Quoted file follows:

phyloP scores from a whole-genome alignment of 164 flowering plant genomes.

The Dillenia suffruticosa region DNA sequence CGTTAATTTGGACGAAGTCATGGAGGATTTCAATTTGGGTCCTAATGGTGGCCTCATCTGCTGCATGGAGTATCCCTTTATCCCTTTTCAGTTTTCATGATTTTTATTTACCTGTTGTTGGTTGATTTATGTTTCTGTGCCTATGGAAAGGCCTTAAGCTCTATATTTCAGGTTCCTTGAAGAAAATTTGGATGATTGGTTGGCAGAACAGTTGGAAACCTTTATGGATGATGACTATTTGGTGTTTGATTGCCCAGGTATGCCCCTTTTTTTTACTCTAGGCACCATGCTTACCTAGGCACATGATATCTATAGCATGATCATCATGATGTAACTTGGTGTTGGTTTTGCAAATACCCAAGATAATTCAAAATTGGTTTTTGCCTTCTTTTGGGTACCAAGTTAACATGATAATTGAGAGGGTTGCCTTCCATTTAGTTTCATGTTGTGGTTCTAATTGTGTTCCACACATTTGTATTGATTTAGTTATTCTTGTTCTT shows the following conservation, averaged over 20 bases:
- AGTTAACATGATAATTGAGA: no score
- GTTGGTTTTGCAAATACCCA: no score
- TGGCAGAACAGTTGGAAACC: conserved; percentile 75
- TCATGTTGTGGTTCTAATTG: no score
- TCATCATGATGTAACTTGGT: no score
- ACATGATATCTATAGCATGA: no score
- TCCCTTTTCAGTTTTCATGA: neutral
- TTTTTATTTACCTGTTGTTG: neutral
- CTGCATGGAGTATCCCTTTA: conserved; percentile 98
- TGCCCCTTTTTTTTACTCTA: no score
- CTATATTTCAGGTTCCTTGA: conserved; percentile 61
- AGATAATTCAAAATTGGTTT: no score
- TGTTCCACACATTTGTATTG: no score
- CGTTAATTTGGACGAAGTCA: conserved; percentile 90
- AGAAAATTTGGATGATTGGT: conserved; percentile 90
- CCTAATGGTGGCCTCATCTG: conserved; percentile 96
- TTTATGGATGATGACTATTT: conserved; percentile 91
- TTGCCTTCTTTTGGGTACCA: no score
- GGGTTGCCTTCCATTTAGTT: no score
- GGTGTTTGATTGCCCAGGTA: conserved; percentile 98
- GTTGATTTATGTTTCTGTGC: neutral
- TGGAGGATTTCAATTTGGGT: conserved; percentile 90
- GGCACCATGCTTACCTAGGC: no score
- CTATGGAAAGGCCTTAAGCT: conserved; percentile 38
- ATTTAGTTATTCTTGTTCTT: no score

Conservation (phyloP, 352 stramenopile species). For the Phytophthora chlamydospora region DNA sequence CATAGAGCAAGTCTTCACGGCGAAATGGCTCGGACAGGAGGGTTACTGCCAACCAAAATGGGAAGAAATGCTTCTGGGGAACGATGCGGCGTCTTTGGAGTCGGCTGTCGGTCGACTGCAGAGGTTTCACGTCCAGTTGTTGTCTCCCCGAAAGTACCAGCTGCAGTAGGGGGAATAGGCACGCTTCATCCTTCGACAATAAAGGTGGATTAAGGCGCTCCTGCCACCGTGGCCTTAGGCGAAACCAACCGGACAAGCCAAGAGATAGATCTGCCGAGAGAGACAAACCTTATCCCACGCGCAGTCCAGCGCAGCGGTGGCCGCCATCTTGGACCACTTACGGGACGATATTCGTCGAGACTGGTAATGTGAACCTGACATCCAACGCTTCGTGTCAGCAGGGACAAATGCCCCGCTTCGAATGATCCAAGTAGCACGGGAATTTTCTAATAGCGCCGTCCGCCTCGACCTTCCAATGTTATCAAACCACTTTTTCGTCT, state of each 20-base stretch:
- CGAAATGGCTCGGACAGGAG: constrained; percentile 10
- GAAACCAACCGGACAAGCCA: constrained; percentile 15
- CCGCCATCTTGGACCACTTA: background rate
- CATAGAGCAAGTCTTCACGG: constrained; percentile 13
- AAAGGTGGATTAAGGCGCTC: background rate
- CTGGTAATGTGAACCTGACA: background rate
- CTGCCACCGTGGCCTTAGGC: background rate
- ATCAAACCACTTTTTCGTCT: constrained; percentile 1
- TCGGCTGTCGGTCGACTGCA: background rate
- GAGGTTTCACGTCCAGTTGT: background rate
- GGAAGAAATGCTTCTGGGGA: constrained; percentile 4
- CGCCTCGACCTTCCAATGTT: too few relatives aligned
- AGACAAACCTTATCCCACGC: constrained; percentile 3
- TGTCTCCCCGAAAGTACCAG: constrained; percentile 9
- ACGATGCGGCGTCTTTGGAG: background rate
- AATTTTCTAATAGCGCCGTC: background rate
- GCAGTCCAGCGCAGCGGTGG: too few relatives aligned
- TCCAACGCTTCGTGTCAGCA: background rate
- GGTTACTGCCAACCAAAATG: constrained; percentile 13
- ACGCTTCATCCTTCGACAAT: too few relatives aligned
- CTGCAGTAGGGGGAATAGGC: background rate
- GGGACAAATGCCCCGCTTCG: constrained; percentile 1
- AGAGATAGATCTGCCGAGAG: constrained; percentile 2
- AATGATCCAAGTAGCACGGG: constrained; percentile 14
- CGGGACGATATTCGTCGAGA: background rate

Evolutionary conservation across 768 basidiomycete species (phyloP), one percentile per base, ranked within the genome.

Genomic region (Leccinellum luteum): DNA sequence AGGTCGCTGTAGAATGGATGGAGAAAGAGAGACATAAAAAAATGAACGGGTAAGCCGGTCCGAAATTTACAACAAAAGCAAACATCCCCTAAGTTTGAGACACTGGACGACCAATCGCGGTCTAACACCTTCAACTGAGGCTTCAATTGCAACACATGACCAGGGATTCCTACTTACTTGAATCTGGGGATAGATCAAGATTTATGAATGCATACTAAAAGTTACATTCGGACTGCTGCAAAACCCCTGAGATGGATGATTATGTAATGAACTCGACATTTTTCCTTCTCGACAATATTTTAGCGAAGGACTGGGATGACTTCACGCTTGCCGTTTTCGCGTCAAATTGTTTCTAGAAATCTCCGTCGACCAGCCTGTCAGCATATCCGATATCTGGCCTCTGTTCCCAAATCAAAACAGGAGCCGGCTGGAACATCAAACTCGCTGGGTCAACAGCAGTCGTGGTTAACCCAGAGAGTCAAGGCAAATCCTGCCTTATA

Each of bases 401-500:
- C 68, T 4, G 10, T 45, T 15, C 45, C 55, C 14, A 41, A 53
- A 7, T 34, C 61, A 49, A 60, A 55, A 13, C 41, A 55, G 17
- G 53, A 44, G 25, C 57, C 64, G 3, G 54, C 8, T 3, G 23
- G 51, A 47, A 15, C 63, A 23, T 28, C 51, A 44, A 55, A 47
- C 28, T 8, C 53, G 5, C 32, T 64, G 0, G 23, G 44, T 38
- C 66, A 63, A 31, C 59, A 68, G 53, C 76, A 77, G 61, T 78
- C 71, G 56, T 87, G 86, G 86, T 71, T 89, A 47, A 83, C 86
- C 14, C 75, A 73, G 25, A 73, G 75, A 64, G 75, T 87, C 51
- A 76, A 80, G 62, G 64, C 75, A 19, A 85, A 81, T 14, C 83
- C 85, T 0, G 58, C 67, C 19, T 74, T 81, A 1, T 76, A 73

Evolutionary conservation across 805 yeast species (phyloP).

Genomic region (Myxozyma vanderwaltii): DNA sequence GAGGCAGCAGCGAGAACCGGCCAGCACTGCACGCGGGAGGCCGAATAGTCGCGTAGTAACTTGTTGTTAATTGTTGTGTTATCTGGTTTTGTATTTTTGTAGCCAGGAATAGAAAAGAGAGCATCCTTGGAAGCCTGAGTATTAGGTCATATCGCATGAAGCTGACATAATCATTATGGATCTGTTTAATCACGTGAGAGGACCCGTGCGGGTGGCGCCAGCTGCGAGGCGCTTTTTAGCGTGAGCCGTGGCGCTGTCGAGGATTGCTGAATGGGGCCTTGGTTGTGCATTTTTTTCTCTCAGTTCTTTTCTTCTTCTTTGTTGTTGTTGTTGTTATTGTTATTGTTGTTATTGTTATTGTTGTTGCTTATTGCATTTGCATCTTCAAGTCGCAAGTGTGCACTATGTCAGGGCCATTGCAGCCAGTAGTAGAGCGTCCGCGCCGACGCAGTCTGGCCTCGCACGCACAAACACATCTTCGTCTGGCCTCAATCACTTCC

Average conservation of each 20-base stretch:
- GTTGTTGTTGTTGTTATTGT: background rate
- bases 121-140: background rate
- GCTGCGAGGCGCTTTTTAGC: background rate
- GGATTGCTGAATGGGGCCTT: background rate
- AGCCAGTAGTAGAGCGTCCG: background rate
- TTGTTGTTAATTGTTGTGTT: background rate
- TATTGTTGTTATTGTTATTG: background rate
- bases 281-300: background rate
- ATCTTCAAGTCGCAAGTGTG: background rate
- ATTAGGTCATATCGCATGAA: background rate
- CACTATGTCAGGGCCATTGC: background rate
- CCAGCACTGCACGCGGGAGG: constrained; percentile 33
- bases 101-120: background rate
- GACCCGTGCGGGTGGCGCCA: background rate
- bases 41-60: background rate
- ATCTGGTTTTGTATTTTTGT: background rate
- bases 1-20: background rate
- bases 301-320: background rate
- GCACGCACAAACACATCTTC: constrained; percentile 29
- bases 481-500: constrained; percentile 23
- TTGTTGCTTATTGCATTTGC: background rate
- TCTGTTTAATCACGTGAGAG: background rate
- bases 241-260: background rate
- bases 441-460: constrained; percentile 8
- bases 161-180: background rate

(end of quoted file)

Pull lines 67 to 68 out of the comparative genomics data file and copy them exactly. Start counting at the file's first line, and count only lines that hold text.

Evolutionary conservation across 805 yeast species (phyloP).

Genomic region (Myxozyma vanderwaltii): DNA sequence GAGGCAGCAGCGAGAACCGGCCAGCACTGCACGCGGGAGGCCGAATAGTCGCGTAGTAACTTGTTGTTAATTGTTGTGTTATCTGGTTTTGTATTTTTGTAGCCAGGAATAGAAAAGAGAGCATCCTTGGAAGCCTGAGTATTAGGTCATATCGCATGAAGCTGACATAATCATTATGGATCTGTTTAATCACGTGAGAGGACCCGTGCGGGTGGCGCCAGCTGCGAGGCGCTTTTTAGCGTGAGCCGTGGCGCTGTCGAGGATTGCTGAATGGGGCCTTGGTTGTGCATTTTTTTCTCTCAGTTCTTTTCTTCTTCTTTGTTGTTGTTGTTGTTATTGTTATTGTTGTTATTGTTATTGTTGTTGCTTATTGCATTTGCATCTTCAAGTCGCAAGTGTGCACTATGTCAGGGCCATTGCAGCCAGTAGTAGAGCGTCCGCGCCGACGCAGTCTGGCCTCGCACGCACAAACACATCTTCGTCTGGCCTCAATCACTTCC